I heard you could re-grow green onions from your grocery store leftovers. It sounded easy enough, almost like magic.

Well, I've had people tell me things are easy before and it doesn't always turn out to be true for me. This, however, actually was super easy, so I'm sharing. Here is what you do:

Step 1: After using the green ends from your onions, take the leftover root parts and put them in a glass of water on your windowsill.

Step 2: That's it. There is no step two. (Okay, maybe step two is to change the water every few days. It will evaporate or be soaked up anyway, so you'll see it needs refilling.)

I did just that and here is what happened over the next week...






That's all there was to it. Within one week of going in the water they looked nearly like what I originally brought home from the store.

Since then I cut them again to add to one night's dinner, then stuck them right back in the water. So far, they are growing again.

Perhaps re-growing green onions really is like magic.

Friday, April 4, 2014

Want Some Snail Mail?

I have this collection of cards that I go to when I want to send someone an impromptu note. I'm talking actual, physical, paper cards.

At the beginning of the year, I set a goal for myself to use my entire stash of cards by the end of the year.

In part, this goal helps me rid an overly full box (as the stash has grown faster than my taking from the stash has diminished it). Mostly though, I thought this would be a great goal to make sure I'm reaching out to people. To brighten someone's day with something pretty in the mail along with all those pesky bills and ads.

Here's the thing. Instead of sending cards repeatedly to the same few people (though I'm sure those people would be quite happy), I want to spread the cheer.

Would you like to receive some pretty snail mail? Yes, you! I would love to send you a note that doesn't ask anything of you, that doesn't require a response, that simply puts a little color and life into your mailbox. You deserve it.

If you think this sounds like a marvelously wonderstruck idea, drop a note in the comments below. DO NOT PUT YOUR MAILING ADDRESS THERE. That feels like a bad idea. Simply leave a little note to say, "Yes, please!" or whatever you feel like saying. I will email you to ask for your physical mailing address, then you can start watching your mail.

Also, I promise that I will not use your mailing address for anything other than this one little cheer delivery. You won't end up on some crazy list. You won't get any ads from me, nor will I share your information with anyone else. This is all about spreading some wonderstruck love.



Community Gardens


I've joined a few meetings with a group at church that is interested in starting a community garden outside the church. We also have a food pantry and some were concerned that the people that come to the food pantry don't want fresh produce. The pastor has a different vision, though, which is to build a garden as a tool for learning. It could be a way for people to learn how to grow their own food, learn about the benefits of fresh food, and maybe even lead to some cooking classes.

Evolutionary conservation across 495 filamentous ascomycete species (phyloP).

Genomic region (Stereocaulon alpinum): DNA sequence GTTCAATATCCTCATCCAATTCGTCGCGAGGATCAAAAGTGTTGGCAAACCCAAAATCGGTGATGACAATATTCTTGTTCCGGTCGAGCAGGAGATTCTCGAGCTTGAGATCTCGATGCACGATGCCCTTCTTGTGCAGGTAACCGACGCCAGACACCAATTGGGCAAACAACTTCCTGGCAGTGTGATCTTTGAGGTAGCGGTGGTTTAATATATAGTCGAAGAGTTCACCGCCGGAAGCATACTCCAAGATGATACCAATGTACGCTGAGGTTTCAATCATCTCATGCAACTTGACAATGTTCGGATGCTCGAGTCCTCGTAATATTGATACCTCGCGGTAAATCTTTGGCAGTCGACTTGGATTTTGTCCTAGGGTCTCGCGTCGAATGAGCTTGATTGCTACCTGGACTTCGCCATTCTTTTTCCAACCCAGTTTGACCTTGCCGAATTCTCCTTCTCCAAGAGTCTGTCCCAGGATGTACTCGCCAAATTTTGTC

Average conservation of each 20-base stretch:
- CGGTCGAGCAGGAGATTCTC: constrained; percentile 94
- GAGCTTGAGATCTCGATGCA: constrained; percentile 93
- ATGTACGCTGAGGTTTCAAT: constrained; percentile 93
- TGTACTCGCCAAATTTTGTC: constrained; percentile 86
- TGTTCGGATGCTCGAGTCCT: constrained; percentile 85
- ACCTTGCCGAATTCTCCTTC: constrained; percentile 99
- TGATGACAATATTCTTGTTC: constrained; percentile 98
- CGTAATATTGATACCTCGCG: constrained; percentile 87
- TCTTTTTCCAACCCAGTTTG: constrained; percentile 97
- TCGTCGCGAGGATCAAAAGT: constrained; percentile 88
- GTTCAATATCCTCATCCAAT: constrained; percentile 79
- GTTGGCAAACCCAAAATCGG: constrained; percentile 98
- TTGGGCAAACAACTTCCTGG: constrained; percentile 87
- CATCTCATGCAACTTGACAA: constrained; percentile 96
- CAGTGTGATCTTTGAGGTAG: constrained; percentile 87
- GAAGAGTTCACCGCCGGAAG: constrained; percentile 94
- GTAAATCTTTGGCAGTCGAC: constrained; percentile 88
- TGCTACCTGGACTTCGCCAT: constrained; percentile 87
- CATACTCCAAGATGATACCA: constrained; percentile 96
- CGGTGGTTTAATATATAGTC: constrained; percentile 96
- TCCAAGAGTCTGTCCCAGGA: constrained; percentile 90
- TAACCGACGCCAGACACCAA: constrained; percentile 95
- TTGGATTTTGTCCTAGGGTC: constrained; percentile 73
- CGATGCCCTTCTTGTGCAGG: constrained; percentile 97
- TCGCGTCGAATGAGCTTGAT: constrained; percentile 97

I've grown a few gardens over the years and plan to grow one again this year. I don't know much about gardening. I get excited when I see plants at the home improvement store. I push my cart up and down the rows saying things like, "ooh... peppers, I like peppers. Let's try those," and, "how can there be so many kinds of tomatoes? I just need a big tomato and a little tomato. Umm... maybe these." I fill my cart with plants and sometimes seeds, too.

Then I go home, plant things, water frequently in the first two weeks, then less frequently as time goes on, then most of my tomatoes split or get eaten by some sort of wildlife, and I have more peppers than I know what to do with.

TED Talk by Ron Finley, guerilla gardener:

[ted id=1685]


Flecks #19

Mended ebbokAs in flecks of reflection from the week: what I'm learning and celebrating.

This week on the blog has been so much fun for me! First, I want to thank Anna White for (1) giving me an early e-copy of her new memoir Mended to review, (2) doing a wonderstruck interview, and (3) offering another free ebook to one Live Wonderstruck reader.


To see the winner, keep reading. (Hint: It's in the Things I'm Celebrating section.)

So, let's talk about this week.

Things I learned this week:

  • Feeling healthy (or at least healthy-ish) feels sooooo good.

  • Spring might actually be a real season. This week I've witnessed warmer temperatures, April rain, and buds on a few of my trees. You know what I haven't witnessed this week? Snow. Hooray!

Things I'm celebrating this week:

  • The Mended giveaway winner! Congratulations, Jenika Conboy! I will send you an email and put you in touch with Anna for your ebook. Enjoy! And thank you, Jenika, for stopping by and taking the time to comment.

  • A dreaming & scheming session with that left me with answers, ideas, and a plan.